By Emma Taggart, 2018
Mexican mixed media artist Jorge Méndez Blake transforms literature into sculpture with his latest piece of installation art, titled The Castle. At first glance, the piece appears as a normal brick wall, but a closer look reveals a subtle curved bulge in the middle of the 75-foot-long structure. As the eye moves down from the arched top, the viewer can see the culprit is a single book. Lodged in the mortarless wall’s foundation, between the floor and the first layer of bricks, is a copy of Franz Kafka’s The Castle.
With an architectural background and a life-long of love of books, Blake pays homage to Kafka by placing his novel at the base, so that it inflects the monumental red-brick structure. The author only ever wrote privately, and never intended his work to be published. It was only after his death that The Castle was published by a friend. Blake’s minimal approach reveals the power of a single book, and a metaphor for how a small idea can have a monumental effect.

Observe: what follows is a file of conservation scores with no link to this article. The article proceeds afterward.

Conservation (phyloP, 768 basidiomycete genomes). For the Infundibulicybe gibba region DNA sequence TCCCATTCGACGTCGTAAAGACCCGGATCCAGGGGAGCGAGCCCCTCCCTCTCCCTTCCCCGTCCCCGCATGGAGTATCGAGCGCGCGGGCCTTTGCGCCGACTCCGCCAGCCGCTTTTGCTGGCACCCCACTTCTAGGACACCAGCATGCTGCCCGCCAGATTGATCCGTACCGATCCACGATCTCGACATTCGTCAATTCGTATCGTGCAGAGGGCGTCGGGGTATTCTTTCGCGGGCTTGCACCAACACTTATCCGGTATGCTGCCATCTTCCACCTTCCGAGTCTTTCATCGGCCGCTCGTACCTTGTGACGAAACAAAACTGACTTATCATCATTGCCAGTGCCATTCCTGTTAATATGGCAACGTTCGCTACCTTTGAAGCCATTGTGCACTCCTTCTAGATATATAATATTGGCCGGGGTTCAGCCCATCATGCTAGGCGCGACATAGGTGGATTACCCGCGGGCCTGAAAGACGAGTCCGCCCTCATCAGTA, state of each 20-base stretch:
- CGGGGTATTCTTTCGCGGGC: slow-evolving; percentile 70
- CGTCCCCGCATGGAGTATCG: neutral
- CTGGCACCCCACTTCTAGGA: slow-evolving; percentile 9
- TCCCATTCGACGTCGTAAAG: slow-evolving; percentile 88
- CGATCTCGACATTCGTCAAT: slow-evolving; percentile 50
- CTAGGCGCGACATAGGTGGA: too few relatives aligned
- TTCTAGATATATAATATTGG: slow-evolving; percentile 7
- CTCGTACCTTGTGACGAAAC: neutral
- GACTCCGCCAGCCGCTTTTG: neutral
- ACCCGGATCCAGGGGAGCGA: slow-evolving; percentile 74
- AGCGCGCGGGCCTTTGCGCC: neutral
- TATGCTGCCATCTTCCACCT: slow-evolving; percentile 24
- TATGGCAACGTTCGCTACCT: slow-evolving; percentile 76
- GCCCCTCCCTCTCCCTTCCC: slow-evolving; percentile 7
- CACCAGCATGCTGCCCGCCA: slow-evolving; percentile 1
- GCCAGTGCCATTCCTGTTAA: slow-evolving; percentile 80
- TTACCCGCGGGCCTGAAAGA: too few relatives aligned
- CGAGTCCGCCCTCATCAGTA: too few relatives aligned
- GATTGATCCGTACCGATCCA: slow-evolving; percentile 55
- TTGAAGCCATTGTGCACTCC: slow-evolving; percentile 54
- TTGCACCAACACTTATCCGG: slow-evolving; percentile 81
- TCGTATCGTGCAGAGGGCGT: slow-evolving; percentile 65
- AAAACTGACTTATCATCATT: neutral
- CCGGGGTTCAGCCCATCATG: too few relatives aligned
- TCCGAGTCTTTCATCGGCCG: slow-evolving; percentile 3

Find more of Blake’s work on his website.
Mexican artist Jorge Méndez Blake pays homage to literature by incorporating a copy of Franz Kafka’s The Castle into his latest piece of installation art.
Balancing the entire brick wall, the book creates a bulge and curve in the centre of the 75 x 13 foot structure.
Blake’s minimal approach reveals the power of a single book, and a metaphor for how a small idea can have a monumental effect.
All images via Jorge Méndez Blake.